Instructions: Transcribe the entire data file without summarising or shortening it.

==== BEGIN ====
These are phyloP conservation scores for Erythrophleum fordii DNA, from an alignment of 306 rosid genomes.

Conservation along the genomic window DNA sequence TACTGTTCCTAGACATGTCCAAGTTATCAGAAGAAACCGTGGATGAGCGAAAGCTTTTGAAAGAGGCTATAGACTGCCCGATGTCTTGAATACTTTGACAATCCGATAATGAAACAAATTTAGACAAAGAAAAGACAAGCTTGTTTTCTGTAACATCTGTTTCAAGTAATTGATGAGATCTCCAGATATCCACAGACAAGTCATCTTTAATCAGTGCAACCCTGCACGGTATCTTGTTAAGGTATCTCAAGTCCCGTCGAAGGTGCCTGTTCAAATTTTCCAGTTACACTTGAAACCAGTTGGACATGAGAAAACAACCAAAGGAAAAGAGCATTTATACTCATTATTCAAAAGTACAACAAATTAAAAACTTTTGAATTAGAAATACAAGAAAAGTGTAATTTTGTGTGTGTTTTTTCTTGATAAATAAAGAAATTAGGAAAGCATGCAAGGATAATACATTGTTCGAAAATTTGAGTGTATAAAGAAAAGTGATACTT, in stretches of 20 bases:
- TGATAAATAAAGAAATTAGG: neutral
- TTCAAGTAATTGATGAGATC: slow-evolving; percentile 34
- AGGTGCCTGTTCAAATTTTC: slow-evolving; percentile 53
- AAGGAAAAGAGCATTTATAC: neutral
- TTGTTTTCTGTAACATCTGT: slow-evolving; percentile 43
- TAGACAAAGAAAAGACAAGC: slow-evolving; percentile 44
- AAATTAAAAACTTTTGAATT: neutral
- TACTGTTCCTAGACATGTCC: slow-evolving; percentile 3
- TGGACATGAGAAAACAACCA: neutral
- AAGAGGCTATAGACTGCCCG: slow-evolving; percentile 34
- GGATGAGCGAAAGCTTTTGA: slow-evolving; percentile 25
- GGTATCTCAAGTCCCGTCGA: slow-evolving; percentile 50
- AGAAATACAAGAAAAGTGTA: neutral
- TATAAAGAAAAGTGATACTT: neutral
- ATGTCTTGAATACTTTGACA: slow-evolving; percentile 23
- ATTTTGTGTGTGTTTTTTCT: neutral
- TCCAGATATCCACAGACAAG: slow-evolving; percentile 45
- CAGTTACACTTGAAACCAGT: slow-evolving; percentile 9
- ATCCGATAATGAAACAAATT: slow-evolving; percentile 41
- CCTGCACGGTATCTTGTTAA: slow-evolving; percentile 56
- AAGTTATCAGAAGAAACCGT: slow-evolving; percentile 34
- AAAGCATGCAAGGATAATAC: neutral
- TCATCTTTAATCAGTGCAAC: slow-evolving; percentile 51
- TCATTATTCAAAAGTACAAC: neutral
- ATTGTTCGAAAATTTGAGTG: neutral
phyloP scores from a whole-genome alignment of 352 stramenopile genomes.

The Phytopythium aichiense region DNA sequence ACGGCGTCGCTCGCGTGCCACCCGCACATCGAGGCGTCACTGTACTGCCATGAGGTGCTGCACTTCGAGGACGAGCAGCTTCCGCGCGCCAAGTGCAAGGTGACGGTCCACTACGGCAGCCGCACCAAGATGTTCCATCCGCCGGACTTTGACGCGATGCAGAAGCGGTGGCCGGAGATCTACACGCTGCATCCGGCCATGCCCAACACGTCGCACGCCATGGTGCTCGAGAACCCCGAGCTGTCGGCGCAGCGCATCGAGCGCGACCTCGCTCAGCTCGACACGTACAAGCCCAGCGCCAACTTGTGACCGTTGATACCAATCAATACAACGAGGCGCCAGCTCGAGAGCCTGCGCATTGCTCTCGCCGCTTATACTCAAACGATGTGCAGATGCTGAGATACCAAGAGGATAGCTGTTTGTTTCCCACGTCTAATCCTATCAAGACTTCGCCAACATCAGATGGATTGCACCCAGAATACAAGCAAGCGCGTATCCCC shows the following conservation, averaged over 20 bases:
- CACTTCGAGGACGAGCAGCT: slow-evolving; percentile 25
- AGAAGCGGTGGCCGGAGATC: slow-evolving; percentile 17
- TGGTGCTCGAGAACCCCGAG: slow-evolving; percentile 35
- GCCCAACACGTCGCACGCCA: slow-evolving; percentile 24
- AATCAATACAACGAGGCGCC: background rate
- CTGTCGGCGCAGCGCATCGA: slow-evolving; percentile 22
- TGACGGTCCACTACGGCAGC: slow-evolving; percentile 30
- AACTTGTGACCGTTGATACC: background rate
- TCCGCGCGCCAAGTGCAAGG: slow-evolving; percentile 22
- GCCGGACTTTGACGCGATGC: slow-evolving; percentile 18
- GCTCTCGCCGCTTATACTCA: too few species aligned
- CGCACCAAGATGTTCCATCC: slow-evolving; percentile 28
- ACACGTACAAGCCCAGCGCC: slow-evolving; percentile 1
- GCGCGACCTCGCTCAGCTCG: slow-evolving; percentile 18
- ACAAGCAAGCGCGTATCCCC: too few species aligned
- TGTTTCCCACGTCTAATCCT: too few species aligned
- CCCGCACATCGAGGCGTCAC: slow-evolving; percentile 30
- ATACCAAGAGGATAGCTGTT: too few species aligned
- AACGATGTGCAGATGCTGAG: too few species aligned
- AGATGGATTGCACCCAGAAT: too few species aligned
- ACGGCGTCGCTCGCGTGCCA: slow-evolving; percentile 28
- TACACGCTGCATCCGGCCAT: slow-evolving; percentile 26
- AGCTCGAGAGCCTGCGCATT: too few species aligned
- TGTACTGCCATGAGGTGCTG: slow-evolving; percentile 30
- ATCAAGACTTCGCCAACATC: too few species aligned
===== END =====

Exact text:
These are phyloP conservation scores for Erythrophleum fordii DNA, from an alignment of 306 rosid genomes.

Conservation along the genomic window DNA sequence TACTGTTCCTAGACATGTCCAAGTTATCAGAAGAAACCGTGGATGAGCGAAAGCTTTTGAAAGAGGCTATAGACTGCCCGATGTCTTGAATACTTTGACAATCCGATAATGAAACAAATTTAGACAAAGAAAAGACAAGCTTGTTTTCTGTAACATCTGTTTCAAGTAATTGATGAGATCTCCAGATATCCACAGACAAGTCATCTTTAATCAGTGCAACCCTGCACGGTATCTTGTTAAGGTATCTCAAGTCCCGTCGAAGGTGCCTGTTCAAATTTTCCAGTTACACTTGAAACCAGTTGGACATGAGAAAACAACCAAAGGAAAAGAGCATTTATACTCATTATTCAAAAGTACAACAAATTAAAAACTTTTGAATTAGAAATACAAGAAAAGTGTAATTTTGTGTGTGTTTTTTCTTGATAAATAAAGAAATTAGGAAAGCATGCAAGGATAATACATTGTTCGAAAATTTGAGTGTATAAAGAAAAGTGATACTT, in stretches of 20 bases:
- TGATAAATAAAGAAATTAGG: neutral
- TTCAAGTAATTGATGAGATC: slow-evolving; percentile 34
- AGGTGCCTGTTCAAATTTTC: slow-evolving; percentile 53
- AAGGAAAAGAGCATTTATAC: neutral
- TTGTTTTCTGTAACATCTGT: slow-evolving; percentile 43
- TAGACAAAGAAAAGACAAGC: slow-evolving; percentile 44
- AAATTAAAAACTTTTGAATT: neutral
- TACTGTTCCTAGACATGTCC: slow-evolving; percentile 3
- TGGACATGAGAAAACAACCA: neutral
- AAGAGGCTATAGACTGCCCG: slow-evolving; percentile 34
- GGATGAGCGAAAGCTTTTGA: slow-evolving; percentile 25
- GGTATCTCAAGTCCCGTCGA: slow-evolving; percentile 50
- AGAAATACAAGAAAAGTGTA: neutral
- TATAAAGAAAAGTGATACTT: neutral
- ATGTCTTGAATACTTTGACA: slow-evolving; percentile 23
- ATTTTGTGTGTGTTTTTTCT: neutral
- TCCAGATATCCACAGACAAG: slow-evolving; percentile 45
- CAGTTACACTTGAAACCAGT: slow-evolving; percentile 9
- ATCCGATAATGAAACAAATT: slow-evolving; percentile 41
- CCTGCACGGTATCTTGTTAA: slow-evolving; percentile 56
- AAGTTATCAGAAGAAACCGT: slow-evolving; percentile 34
- AAAGCATGCAAGGATAATAC: neutral
- TCATCTTTAATCAGTGCAAC: slow-evolving; percentile 51
- TCATTATTCAAAAGTACAAC: neutral
- ATTGTTCGAAAATTTGAGTG: neutral
phyloP scores from a whole-genome alignment of 352 stramenopile genomes.

The Phytopythium aichiense region DNA sequence ACGGCGTCGCTCGCGTGCCACCCGCACATCGAGGCGTCACTGTACTGCCATGAGGTGCTGCACTTCGAGGACGAGCAGCTTCCGCGCGCCAAGTGCAAGGTGACGGTCCACTACGGCAGCCGCACCAAGATGTTCCATCCGCCGGACTTTGACGCGATGCAGAAGCGGTGGCCGGAGATCTACACGCTGCATCCGGCCATGCCCAACACGTCGCACGCCATGGTGCTCGAGAACCCCGAGCTGTCGGCGCAGCGCATCGAGCGCGACCTCGCTCAGCTCGACACGTACAAGCCCAGCGCCAACTTGTGACCGTTGATACCAATCAATACAACGAGGCGCCAGCTCGAGAGCCTGCGCATTGCTCTCGCCGCTTATACTCAAACGATGTGCAGATGCTGAGATACCAAGAGGATAGCTGTTTGTTTCCCACGTCTAATCCTATCAAGACTTCGCCAACATCAGATGGATTGCACCCAGAATACAAGCAAGCGCGTATCCCC shows the following conservation, averaged over 20 bases:
- CACTTCGAGGACGAGCAGCT: slow-evolving; percentile 25
- AGAAGCGGTGGCCGGAGATC: slow-evolving; percentile 17
- TGGTGCTCGAGAACCCCGAG: slow-evolving; percentile 35
- GCCCAACACGTCGCACGCCA: slow-evolving; percentile 24
- AATCAATACAACGAGGCGCC: background rate
- CTGTCGGCGCAGCGCATCGA: slow-evolving; percentile 22
- TGACGGTCCACTACGGCAGC: slow-evolving; percentile 30
- AACTTGTGACCGTTGATACC: background rate
- TCCGCGCGCCAAGTGCAAGG: slow-evolving; percentile 22
- GCCGGACTTTGACGCGATGC: slow-evolving; percentile 18
- GCTCTCGCCGCTTATACTCA: too few species aligned
- CGCACCAAGATGTTCCATCC: slow-evolving; percentile 28
- ACACGTACAAGCCCAGCGCC: slow-evolving; percentile 1
- GCGCGACCTCGCTCAGCTCG: slow-evolving; percentile 18
- ACAAGCAAGCGCGTATCCCC: too few species aligned
- TGTTTCCCACGTCTAATCCT: too few species aligned
- CCCGCACATCGAGGCGTCAC: slow-evolving; percentile 30
- ATACCAAGAGGATAGCTGTT: too few species aligned
- AACGATGTGCAGATGCTGAG: too few species aligned
- AGATGGATTGCACCCAGAAT: too few species aligned
- ACGGCGTCGCTCGCGTGCCA: slow-evolving; percentile 28
- TACACGCTGCATCCGGCCAT: slow-evolving; percentile 26
- AGCTCGAGAGCCTGCGCATT: too few species aligned
- TGTACTGCCATGAGGTGCTG: slow-evolving; percentile 30
- ATCAAGACTTCGCCAACATC: too few species aligned